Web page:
How to Teach Students About Drug Abuse
Drug addiction can be a difficult thing to teach to students. Depending on grade level, they may not seem mature enough to handle it, or may not know enough to even ask questions. Any lesson plan, then, must take into account both the age and maturity of the audience, and any previous exposure to drug awareness programming.
There are ways to make the classroom more conducive to a constructive discussion of the issues surrounding drug use. As a teacher, when you know how to teach students about drug abuse, you are prepared to help them make good choices about their bodies and their futures.
Some of the ways you can encourage mature discussion are:
- Show your students that you are open to being approached with questions, and encourage your students to share their feelings. It is important that students feel comfortable talking to you.
- Each student should be given a chance to talk. It may be necessary to draw out questions from some of the shy ones. They have questions, but may not initially be willing to share them in front of the group.
- Don't just show interest in what your students are saying, be interested. Actively listen to them (see below) and ask questions that show you are trying to understand.
- Wait until a question has been fully formed before giving a response. Give your students time to think through their concerns.
- Invite future conversation and discussion.
The Importance of Listening
Students these days are exposed to the raw facts of drug addiction from many angles: parents, TV, the Internet. Many of them know plenty about drugs and their potential for abuse. Your job as an educator, then, becomes to listen effectively and present yourself as a trustworthy person to talk to and a source of support. By employing the following active listening techniques, you'll show your students that they can talk to you with their problems.
- Don't judge. Students must be allowed to talk without fear of what you're going to say. Some students need to frame out their questions first, without worrying about how you will react to them.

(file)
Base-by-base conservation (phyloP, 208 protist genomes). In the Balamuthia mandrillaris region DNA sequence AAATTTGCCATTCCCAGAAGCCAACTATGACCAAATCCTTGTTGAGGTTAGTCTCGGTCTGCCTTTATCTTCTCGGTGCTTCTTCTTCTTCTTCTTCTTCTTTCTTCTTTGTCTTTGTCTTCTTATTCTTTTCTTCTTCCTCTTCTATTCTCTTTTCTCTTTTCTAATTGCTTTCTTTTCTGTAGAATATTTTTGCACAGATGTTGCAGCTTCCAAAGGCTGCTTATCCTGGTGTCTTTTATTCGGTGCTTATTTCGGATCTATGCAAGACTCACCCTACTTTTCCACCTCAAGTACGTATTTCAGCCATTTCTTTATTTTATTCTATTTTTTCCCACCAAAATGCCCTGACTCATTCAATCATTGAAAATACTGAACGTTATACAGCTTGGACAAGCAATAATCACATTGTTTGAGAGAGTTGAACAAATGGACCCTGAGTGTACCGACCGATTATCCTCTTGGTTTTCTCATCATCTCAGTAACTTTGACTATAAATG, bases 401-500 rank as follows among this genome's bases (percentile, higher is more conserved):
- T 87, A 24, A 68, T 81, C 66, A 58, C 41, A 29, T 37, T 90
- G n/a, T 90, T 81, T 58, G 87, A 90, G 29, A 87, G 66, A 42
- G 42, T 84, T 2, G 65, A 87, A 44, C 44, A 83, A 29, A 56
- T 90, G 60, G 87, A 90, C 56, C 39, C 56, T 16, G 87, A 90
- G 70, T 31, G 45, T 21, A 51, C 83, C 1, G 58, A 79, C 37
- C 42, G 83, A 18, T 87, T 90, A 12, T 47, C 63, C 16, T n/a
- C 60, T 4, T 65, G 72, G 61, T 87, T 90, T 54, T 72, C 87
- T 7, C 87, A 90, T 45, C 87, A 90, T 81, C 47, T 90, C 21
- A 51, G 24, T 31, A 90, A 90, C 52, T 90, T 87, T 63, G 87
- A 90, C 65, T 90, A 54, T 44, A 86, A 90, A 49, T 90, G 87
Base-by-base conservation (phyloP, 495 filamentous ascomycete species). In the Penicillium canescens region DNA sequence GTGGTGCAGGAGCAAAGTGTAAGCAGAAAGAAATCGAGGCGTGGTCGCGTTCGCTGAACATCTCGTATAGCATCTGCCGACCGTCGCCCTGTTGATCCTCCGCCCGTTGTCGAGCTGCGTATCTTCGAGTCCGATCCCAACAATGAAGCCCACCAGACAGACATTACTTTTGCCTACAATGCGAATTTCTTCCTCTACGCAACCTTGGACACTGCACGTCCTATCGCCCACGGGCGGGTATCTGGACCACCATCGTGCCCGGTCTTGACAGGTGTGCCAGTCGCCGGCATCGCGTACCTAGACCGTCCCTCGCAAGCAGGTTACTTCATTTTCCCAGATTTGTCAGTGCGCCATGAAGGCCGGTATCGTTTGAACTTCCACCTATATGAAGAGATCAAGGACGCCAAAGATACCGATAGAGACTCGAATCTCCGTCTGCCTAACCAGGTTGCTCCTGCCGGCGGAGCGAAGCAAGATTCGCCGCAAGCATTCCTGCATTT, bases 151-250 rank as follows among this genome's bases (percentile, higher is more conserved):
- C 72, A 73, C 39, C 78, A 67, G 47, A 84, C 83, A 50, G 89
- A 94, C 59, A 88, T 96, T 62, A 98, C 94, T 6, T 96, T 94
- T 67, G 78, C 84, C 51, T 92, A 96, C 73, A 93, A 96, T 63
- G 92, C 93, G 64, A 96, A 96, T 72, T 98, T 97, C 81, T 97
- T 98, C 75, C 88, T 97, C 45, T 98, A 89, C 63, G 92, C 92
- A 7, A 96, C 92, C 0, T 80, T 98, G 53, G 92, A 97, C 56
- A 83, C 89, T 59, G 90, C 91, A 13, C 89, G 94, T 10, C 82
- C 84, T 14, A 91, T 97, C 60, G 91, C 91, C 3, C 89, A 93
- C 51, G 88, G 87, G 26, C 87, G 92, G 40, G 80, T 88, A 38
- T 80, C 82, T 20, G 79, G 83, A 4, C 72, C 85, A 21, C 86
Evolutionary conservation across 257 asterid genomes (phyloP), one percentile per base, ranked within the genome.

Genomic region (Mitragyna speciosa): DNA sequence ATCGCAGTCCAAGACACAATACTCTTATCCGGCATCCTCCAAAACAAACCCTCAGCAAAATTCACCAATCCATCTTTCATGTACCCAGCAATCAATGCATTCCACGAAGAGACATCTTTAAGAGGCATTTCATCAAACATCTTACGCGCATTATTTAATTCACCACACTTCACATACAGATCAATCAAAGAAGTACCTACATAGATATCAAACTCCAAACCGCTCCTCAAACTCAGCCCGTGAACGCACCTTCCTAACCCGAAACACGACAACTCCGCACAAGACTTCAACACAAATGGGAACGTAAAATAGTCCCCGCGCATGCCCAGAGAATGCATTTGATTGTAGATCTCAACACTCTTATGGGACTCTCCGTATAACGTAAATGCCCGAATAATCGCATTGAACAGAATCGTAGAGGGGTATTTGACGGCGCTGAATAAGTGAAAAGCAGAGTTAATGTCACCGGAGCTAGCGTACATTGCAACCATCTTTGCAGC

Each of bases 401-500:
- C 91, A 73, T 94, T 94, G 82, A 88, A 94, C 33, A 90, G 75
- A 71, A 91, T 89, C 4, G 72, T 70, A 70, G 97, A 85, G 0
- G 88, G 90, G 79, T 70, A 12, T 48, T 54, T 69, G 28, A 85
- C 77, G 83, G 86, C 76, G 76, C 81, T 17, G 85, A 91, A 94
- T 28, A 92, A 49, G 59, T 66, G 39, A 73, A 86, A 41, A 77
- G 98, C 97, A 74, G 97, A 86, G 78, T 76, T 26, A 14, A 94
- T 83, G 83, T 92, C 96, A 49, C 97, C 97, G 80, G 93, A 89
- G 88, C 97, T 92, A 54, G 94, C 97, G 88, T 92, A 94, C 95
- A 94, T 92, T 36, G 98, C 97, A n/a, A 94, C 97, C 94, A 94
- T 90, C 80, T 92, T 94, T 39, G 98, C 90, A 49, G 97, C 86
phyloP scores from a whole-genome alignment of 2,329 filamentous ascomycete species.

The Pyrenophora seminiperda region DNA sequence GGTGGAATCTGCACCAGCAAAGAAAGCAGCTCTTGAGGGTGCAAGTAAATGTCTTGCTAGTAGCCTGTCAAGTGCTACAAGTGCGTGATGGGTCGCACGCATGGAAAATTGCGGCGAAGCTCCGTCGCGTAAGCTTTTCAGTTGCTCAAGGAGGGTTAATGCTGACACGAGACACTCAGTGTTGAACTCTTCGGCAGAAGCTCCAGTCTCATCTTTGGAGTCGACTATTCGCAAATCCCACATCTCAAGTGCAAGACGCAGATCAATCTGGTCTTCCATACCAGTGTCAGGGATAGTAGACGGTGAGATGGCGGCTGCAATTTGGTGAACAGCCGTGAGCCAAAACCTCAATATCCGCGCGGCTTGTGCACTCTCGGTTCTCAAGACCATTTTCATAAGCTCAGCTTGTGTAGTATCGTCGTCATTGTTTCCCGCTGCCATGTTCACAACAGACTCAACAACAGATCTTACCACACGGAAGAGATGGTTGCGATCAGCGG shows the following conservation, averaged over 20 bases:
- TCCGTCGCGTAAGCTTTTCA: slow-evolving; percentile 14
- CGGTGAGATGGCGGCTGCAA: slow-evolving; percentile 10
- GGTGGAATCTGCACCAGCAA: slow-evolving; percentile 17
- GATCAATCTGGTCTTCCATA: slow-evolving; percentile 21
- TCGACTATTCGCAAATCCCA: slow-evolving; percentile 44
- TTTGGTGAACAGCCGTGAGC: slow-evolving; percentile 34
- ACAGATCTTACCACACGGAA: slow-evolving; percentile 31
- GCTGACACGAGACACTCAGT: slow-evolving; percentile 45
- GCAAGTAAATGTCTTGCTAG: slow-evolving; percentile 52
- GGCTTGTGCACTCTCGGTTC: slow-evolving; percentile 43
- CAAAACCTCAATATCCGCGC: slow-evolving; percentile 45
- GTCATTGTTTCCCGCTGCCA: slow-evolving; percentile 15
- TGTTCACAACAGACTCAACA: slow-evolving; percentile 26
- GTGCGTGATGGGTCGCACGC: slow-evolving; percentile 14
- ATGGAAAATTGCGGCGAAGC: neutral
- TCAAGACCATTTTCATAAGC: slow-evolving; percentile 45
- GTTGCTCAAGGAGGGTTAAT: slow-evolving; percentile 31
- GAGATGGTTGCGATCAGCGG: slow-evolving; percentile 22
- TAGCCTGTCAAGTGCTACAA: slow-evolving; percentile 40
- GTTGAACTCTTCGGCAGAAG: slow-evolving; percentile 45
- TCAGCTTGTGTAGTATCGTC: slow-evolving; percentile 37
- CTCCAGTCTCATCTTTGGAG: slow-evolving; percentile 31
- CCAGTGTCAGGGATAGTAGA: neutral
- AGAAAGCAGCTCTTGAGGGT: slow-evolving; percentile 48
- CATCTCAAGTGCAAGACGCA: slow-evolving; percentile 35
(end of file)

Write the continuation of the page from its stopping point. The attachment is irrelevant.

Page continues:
- Notice non-verbal as well as verbal cues. Listen to the words, certainly, but also pay attention for signs of anger, fear, or guilt that may help you understand the context of the student's question.
- Show that you are paying attention by looking the student in the eye, nodding along, making sure your facial expressions doubt convey boredom. If students are going to open up to you, they need to see your own non-verbal cues as inviting and accepting.
- Don't interrupt. It's rude to do it to adults and it's rude to do it to children. Speaking about such a sensitive topic as drug addiction may take a student longer than other subjects. Be patient.
- Don't be too eager to give advice. Drug use requires thoughtful introspection, and that cannot be accomplished be offering a two or three sentence response. show respect by only giving advice if first asked to do so by the student and follow up by suggesting a more thorough examination of the student's concerns later.
It can be hard to talk about drug addiction, and teachers have to walk a fine line. It is your job to model and encourage good behavior, but you also have to show students that you are available to talk to about less-than-appropriate behaviors they may be engaging in. Knowing how to establish a respectful atmosphere for discussion and how to teach students about drug abuse, you are helping them make good decisions about their lives.